One of the things my wife and I most like to do is host people in our home.
Whether it is for drinks and appetizers before an event, a dinner with friends, or an all-out party, we love entertaining.
Cooking, cleaning, adorning the table, the presentation of the meal, the stories and laughter shared around a table then fire — it’s all a part of the ritual of hospitality, of welcome, of friendship.
One word describes it best: Celebration.
Believe it or not, celebration is one of the ancient practices of faith formation known as the spiritual disciplines.
Spiritual disciplines are habits, activities, and experiences that are designed to develop, grow, and strengthen one’s identity, faith, and relationship with self and others.
They are the practices — the things we do — that build and tone the muscles of our character, and to enrich and expand the territory of our inner world.
Throughout the world’s vast and varied religious traditions, both near and far, there is, in every one, a collection of practices that adherents employ to enrich their encounter with God, with self, and with one another.
Christianity is no exception.
In fact, there are historically 12 ancient practices that comprise the “spiritual disciplines,” although surely anything one does to grow deeper, broader, and more mature in the living out of one’s faith identity could be considered one.
That celebration is counted as one has always struck me as genius.
I get the big, well-known ones: worship, study, prayer, meditation, fasting, etc.
I even understand how simplicity and contemplation are on the list.
But the one that gets me is celebration.
Throughout the Bible, people are called to celebration.
It is an instinctive mode human beings have.
Watch any sport, play any game, win or even mildly succeed at anything, and the human impulse is to celebrate: to smile, throw your hands up, embrace someone, and tell the story to others.
Celebration is in our bones.
And it is not just for the good times, the easy times, the all-is-well times.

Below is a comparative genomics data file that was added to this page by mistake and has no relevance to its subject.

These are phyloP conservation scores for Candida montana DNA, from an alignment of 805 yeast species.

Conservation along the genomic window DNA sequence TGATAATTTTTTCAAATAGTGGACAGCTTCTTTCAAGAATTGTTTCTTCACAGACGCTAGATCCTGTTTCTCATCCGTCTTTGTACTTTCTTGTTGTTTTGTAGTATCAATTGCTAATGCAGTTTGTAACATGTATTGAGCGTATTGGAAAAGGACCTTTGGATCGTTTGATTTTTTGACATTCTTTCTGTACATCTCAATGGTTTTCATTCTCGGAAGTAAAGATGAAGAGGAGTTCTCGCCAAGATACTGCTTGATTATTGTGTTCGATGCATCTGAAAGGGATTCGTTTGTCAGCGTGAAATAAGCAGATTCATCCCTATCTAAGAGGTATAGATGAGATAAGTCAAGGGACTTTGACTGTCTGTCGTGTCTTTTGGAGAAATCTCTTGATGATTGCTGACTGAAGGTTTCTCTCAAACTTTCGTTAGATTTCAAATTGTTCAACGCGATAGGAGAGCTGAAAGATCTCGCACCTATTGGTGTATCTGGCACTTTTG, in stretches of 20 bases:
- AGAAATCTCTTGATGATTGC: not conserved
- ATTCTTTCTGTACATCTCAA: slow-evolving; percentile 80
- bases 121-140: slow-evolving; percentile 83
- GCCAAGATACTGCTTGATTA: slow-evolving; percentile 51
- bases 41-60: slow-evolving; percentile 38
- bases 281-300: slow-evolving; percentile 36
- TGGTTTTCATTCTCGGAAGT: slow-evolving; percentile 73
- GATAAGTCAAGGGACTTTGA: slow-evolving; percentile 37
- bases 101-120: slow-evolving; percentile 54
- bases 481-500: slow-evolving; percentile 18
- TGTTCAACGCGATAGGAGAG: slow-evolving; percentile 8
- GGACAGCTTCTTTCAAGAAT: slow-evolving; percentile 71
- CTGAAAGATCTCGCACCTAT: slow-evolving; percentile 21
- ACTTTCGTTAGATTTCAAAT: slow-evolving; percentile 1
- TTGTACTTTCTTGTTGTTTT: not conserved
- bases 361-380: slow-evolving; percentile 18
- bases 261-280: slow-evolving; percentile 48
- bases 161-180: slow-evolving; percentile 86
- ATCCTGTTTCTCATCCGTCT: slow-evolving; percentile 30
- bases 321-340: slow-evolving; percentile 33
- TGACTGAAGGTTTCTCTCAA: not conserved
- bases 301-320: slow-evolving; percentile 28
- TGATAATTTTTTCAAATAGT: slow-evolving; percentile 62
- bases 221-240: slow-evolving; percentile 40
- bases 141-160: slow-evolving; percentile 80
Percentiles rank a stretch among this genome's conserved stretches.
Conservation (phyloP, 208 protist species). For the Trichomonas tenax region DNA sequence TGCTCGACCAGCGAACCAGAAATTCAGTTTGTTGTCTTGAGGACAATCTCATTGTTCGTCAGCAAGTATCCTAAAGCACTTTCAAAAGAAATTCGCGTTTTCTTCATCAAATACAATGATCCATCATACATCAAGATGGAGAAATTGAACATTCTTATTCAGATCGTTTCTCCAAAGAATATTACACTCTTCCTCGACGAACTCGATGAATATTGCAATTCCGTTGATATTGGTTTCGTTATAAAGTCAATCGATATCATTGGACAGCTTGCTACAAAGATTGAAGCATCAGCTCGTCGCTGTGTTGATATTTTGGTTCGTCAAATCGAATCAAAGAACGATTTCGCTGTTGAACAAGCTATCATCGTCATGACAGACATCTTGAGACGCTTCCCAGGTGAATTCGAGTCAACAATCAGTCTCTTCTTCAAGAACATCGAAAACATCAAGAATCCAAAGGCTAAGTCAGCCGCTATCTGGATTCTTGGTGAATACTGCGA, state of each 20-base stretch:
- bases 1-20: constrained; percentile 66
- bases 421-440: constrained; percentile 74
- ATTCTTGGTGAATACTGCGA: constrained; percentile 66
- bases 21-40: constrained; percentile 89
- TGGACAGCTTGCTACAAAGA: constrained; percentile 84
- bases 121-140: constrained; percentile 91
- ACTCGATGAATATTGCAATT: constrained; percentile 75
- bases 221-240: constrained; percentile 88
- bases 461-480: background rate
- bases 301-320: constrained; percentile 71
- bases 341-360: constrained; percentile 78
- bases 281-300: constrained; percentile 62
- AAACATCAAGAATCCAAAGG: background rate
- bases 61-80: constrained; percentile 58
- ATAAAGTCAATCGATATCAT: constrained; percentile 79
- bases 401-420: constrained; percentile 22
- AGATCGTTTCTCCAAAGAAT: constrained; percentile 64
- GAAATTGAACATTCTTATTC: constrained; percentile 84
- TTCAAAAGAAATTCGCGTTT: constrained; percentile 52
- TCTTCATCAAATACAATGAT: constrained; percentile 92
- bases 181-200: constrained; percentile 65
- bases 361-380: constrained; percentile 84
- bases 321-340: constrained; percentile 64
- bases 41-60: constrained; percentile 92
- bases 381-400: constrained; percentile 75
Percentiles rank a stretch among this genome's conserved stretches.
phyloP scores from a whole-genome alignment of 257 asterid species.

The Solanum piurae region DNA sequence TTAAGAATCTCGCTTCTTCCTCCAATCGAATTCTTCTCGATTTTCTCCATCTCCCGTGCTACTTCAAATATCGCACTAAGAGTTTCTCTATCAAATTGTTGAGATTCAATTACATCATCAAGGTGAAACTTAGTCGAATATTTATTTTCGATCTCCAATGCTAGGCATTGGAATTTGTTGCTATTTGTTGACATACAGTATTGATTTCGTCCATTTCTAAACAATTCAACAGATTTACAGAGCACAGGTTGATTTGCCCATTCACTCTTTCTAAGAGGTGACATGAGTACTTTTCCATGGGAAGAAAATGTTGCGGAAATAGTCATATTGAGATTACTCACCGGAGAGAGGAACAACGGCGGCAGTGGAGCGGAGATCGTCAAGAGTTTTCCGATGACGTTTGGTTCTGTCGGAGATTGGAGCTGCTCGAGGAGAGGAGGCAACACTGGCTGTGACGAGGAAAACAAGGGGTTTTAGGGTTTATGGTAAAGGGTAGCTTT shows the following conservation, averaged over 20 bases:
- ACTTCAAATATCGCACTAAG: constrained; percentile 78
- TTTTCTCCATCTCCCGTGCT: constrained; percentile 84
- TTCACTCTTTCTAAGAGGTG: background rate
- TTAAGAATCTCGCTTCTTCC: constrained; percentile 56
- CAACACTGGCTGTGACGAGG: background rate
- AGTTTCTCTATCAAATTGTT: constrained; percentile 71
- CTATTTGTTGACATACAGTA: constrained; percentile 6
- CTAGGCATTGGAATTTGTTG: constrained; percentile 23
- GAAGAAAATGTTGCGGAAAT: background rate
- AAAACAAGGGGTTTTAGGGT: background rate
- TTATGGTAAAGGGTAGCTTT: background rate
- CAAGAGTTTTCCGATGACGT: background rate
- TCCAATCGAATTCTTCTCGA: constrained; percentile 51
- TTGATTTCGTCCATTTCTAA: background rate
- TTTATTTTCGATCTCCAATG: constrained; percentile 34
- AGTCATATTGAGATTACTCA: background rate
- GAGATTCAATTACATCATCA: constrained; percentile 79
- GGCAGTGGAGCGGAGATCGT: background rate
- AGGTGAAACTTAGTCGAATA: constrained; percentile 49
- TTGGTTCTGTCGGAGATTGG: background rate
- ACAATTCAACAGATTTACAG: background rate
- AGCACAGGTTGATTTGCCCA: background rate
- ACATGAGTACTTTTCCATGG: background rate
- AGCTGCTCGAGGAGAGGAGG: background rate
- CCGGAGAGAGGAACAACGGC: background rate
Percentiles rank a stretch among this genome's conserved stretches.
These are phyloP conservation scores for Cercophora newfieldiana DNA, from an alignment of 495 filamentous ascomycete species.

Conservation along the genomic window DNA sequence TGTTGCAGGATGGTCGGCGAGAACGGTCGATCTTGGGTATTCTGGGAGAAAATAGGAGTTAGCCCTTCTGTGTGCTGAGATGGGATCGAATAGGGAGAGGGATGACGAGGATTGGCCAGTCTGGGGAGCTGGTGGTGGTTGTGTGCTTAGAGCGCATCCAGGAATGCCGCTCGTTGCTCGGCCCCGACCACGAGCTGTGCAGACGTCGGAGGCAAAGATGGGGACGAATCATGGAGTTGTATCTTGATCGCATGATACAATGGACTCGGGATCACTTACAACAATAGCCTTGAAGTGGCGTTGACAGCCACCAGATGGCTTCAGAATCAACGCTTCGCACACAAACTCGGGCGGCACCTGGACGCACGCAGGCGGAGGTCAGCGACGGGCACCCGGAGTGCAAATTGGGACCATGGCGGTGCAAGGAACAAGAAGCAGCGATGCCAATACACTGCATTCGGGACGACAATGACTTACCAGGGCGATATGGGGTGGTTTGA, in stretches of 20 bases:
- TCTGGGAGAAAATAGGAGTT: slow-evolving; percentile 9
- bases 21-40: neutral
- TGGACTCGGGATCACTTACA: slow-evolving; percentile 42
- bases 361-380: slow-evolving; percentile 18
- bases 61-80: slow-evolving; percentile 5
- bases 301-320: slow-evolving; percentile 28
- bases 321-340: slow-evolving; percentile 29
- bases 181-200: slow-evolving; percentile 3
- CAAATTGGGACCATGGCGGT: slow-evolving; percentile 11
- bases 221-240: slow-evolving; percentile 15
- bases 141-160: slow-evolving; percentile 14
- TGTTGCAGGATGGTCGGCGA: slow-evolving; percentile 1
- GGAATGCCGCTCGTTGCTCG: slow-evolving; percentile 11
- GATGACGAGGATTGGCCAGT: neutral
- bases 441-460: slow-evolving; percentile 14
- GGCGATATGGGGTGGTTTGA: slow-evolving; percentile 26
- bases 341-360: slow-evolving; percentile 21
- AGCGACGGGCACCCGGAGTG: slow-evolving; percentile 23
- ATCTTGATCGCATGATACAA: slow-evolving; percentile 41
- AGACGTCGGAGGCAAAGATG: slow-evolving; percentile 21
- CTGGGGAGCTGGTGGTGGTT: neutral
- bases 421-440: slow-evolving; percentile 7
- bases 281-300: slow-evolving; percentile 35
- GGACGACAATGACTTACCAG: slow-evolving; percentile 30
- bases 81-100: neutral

Celebration is for the hard times, too.
And we are in some hard times.
But look at us…
Birthday parades. Game Nights via House Party and Zoom. Yard signs for seniors and drive-thru graduation ceremonies.
The list goes on.
Somewhere in us, even amidst a pandemic, with its enthralling financial and physical impact on hundreds of millions, we are still a celebratory people.
Don’t get me wrong: As much as we are a people who celebrate, we are also a people who grieve. Both practices — celebration and mourning — are innate to us, and both deserve and require their due attention.
But the ancient abbas and the ammas, the fathers and mothers, of our faith, saw fit to include celebration in that list of everyday activities that we do in order to grow closer to God and to one another.
Even in our mourning, we celebrate. The stories told at the funeral, the meal after; it’s all celebration.
So yes, amid dark, difficult, and even death-dealing days, we celebrate.
Celebrate what exactly?
That we are not alone; that we have one another; that hope springs eternal every once-in-a-while; that God is busy making all things new, or so we believe.
So raise your glass, fire the confetti cannon, crank up the music and sing, honk as you drive by, light a candle, illumine your home in green, post pictures, wear the funny hats, tell jokes, and laugh, and, when the time is right, invite people who mean something to you to your front porch or backyard, and though six feet apart, tell the stories, and revel in the goodness of life, despite the evidence, be at peace, and remember: Life itself is grace, as the preacher preached, and all the death that ever was, when set next to life, could scarcely fill a cup.
And life is what we celebrate. All of it. Right up until the end.
And then some.
Dr. Jonathan Eric Carroll, KLPC, NCPC, NCCE, is a state-licensed mental health professional, is an ACPE Psychotherapist, and is the Founder of The Clinic @ The Montgomery in downtown Owensboro. Dr. Carroll serves as the Grief Therapist for six funeral homes in the region. He also co-created and cohosts “You’ll Die Trying,” a podcast available everywhere. Visit www.themontgomeryclinic.com.